First Name: Burns Wesley
Last Name: Pierce
Sport: Cycling
Inductee Type: Athlete
Year Inducted: Original
Home Town: Berwick
County: Kings County

It is doubtful that many of the regular patrons of Pierce Bowling Alley and Pool Hall on Mill Street during the 1920s and ‘30s knew what an illustrious athlete the owner had been before moving to Berwick. At the turn of the century, Burns Wesley Pierce had been one of the most famous and gifted competitors in the demanding sport of endurance cycling.

During the 1890s and early part of the 1900s, endurance bicycle racing was one of the most popular spectator sports. Thousands (one race once recorded a paid attendance of over 20,000) would crowd stadiums with steeply banked wooden tracks to watch and cheer while individuals and teams of cyclists pedaled furiously to set both distance and time records.

Burns Wesley Pierce was born in 1868 in East Sable River, Nova Scotia. In 1893, he moved with his young family to Linden, a village within the town of Malden, Massachusetts, where he was employed as a carpenter. One day, while cycling to work on an old second-hand cushion-tiered bicycle, he got into a race with some members of the local bicycle racing club. When he easily out-distanced these riders, his great natural ability and talent were quickly recognized, and he was immediately invited to become part of the club. Soon he was winning many local and amateur races in the New England area.

Pierce quickly became a fan favorite because of his highly competitive nature and great athletic ability. Because of the immense popularity of bicycle racing, race promoters sought to attract the best, most competitive racers; consequently, prizes and trophies of all sorts were offered. Since amateur riders couldn’t accept money, prizes included such diverse items as jewels, pianos, wagons, or lots of land. Burns Pierce once won a team of horses when he set the twenty-five-mile world record in 1896.

Because of these money restrictions, many of the best cyclists, including Pierce, formed the professional National Cycling Association in 1896. The organization quickly gained control of cycle racing in the United States, and Burns Pierce became one of the brightest stars in this new professional circuit. At one time, Pierce held the record for the 100-mile race (both in 1896 and 1899), American records at half-mile, two-, three-, four-, and five-mile distances, and the record for greatest distance covered in one hour.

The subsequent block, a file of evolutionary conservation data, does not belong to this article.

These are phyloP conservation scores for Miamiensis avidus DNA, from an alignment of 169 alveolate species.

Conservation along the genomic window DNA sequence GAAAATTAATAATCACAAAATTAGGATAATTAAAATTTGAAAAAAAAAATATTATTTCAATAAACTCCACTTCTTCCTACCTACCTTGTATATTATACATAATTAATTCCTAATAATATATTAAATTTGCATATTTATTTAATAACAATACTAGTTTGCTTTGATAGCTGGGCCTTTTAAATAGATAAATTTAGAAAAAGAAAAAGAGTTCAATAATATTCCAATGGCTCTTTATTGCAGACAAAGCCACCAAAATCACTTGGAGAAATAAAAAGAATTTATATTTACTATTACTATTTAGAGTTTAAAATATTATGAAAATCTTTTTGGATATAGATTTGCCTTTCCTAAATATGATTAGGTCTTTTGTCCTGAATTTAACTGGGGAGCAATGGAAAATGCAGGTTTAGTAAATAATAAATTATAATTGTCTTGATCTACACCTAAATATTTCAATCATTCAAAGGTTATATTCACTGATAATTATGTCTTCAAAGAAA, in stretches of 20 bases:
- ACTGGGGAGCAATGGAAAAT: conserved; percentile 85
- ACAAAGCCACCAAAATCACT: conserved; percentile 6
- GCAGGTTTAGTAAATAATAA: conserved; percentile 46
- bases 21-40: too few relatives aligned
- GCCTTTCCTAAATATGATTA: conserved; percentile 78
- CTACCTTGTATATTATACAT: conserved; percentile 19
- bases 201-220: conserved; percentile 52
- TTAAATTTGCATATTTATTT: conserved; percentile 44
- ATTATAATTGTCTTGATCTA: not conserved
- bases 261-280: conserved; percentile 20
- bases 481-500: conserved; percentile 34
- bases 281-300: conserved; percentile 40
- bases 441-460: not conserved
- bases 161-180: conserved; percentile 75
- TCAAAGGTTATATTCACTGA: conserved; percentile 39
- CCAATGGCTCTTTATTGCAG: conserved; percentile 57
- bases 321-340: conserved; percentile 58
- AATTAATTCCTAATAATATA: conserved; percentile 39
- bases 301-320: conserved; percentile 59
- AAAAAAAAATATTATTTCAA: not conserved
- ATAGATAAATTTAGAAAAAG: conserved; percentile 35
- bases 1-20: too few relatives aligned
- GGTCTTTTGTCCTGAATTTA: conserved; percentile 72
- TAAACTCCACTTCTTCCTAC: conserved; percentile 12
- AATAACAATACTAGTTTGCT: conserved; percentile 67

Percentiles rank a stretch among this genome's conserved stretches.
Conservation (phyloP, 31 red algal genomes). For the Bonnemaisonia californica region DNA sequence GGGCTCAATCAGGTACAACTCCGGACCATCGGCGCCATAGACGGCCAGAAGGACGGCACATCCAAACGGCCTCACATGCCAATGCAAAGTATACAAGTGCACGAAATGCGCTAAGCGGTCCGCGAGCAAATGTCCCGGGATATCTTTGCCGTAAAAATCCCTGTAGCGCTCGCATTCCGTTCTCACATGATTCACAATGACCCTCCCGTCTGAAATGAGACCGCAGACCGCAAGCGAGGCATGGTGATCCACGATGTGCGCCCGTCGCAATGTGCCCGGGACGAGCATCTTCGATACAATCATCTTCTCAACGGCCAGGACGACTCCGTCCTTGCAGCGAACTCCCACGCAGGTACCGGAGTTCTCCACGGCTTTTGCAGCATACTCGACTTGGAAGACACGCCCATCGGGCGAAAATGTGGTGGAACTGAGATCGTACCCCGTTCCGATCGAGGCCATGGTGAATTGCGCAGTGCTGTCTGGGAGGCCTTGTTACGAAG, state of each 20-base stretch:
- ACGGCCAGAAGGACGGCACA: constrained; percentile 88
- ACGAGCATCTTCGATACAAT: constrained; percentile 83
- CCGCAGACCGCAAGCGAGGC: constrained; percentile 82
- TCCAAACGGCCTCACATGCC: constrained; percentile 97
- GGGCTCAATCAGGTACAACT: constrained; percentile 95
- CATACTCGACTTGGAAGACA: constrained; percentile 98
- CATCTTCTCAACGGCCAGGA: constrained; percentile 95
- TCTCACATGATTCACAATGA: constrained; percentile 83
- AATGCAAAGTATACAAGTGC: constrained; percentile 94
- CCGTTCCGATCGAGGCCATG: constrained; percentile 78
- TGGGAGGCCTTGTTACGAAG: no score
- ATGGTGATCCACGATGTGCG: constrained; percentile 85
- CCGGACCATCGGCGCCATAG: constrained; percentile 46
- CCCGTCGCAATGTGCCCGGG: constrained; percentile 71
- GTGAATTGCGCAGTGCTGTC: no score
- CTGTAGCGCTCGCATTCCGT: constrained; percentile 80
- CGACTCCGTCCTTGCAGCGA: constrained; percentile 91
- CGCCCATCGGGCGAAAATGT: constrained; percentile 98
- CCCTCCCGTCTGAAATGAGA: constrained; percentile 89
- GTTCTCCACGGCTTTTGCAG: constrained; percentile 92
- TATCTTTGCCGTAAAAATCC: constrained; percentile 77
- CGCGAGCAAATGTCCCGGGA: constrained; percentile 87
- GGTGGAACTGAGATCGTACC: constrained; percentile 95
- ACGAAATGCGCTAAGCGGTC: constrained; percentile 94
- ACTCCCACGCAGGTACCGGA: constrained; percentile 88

Pierce’s greatest athletic feats took place in the endurance categories, which held a special fascination for him and his fans. He once won the San Francisco 24 hour race without ever dismounting from the bicycle, covering an astounding 467 miles – a record that stood long after his retirement. Pierce’s great strength and stamina were legendary and made him a much sought-after racer in the three- and six-day races that were so popular during the 1890s and early 1900s. These amazing contests of human endurance featured individuals or two-to-five-man teams riding continuously around the stadium tracks for three or six days. The winner was the rider or team who covered the most distance in the allotted time.

In one such individual six-day race, Pierce fell on the first day and injured a hand but strapped the hand to the handlebars and despite the obvious handicap, completed the race (another five days!), covering 1,732 miles and finishing sixth. In another three-day event, Pierce won while covering an amazing 809 miles. On teams, riders could substitute one another, but in the earliest races it was not unusual for the strongest riders to bike as many as 20 hours in a 24 hour period. After 1898, the rules changed so riders could only ride for a daily maximum of 12 hours. Miles and laps were recorded each hour and reported in the daily newspapers. Heavy betting was common among race fans.

Pierce often teamed with fellow Canadian Archie MacEachern in six-day events. They were a formidable team, often covering remarkable distances. Pierce also competed in special time trials in which cyclists paced by a motorized bicycle tried to break time records for particular distances. These time trials took place on very steeply banked wooden tracks around which thousands of spectators could cheer on the competitors. These races were particularly dangerous as evident by the death of several racers including Pierce’s good friend, Archie MacEachern.

Pierce’s many fans generally agree that his greatest race was the world middle distance championship in 1898. In this race, watched by over 20,000 spectators, Pierce dethroned the reigning world champion, Jimmie “Midget” Michael, by completing the 20-minute-mile in 37 minutes – a time that would still be very respectable today.

Burns Pierce retired from racing in 1905 and moved his family back to Nova Scotia. For a number of years, he lived in the Lockeport area. In 1923, the Pierce family moved to Berwick where Burns purchased the distinctive red brick house at #107 Foster Street. Until 1939, he operated a popular combination bowling alley/pool hall and tobacco shop on Mill Street, across from the railroad station. He was an avid outdoorsman and was said to be a “star curler” with the Berwick Curling Club. Burns Pierce passed away at his Berwick home in November 1944 at the age of 76.


• Set the 1896 25-milw world record
• Co-founder: Prof. National Cycling Association
• 1896 and 1899 100 mile race record holder
• American record holder: half, 2, 3, 4 and 5 mile
• Record for greatest distance covered in 1 hour
• Held record of 467 miles in the 24 hour race
• Successful competitor in 3 day and 6 day events
• Completed the 20-minute-mile in 37 minutes